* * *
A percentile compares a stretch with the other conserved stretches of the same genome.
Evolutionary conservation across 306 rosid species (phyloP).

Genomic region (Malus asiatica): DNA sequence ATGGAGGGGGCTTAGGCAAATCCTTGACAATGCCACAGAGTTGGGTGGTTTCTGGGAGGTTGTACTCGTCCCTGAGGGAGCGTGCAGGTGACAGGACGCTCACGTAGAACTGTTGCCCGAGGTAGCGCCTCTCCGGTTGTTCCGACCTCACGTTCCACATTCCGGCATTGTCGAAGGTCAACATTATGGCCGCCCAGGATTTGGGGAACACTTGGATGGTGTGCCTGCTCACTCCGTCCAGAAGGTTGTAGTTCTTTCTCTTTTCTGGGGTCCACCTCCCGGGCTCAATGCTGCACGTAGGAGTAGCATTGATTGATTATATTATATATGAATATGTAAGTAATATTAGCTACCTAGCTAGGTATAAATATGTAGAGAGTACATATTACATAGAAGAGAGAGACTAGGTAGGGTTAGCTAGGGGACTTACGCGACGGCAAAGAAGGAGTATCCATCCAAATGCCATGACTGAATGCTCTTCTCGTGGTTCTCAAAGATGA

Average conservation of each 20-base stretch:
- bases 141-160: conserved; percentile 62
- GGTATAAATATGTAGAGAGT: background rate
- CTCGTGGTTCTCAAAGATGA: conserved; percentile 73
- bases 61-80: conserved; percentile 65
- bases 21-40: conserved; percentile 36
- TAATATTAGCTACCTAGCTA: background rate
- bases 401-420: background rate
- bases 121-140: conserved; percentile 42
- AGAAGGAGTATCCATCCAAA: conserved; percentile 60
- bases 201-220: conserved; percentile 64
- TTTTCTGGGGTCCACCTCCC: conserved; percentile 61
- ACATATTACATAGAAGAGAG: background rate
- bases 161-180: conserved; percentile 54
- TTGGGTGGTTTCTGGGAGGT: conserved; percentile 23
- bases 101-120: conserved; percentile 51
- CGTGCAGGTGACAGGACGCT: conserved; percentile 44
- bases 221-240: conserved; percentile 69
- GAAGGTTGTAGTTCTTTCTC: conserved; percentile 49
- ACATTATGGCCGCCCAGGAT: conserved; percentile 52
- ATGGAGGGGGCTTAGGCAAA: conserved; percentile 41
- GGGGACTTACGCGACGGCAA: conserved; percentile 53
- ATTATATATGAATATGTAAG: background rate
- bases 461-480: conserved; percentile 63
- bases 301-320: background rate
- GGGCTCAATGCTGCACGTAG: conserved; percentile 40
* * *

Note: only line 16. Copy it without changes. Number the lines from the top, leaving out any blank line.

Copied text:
- ACATATTACATAGAAGAGAG: background rate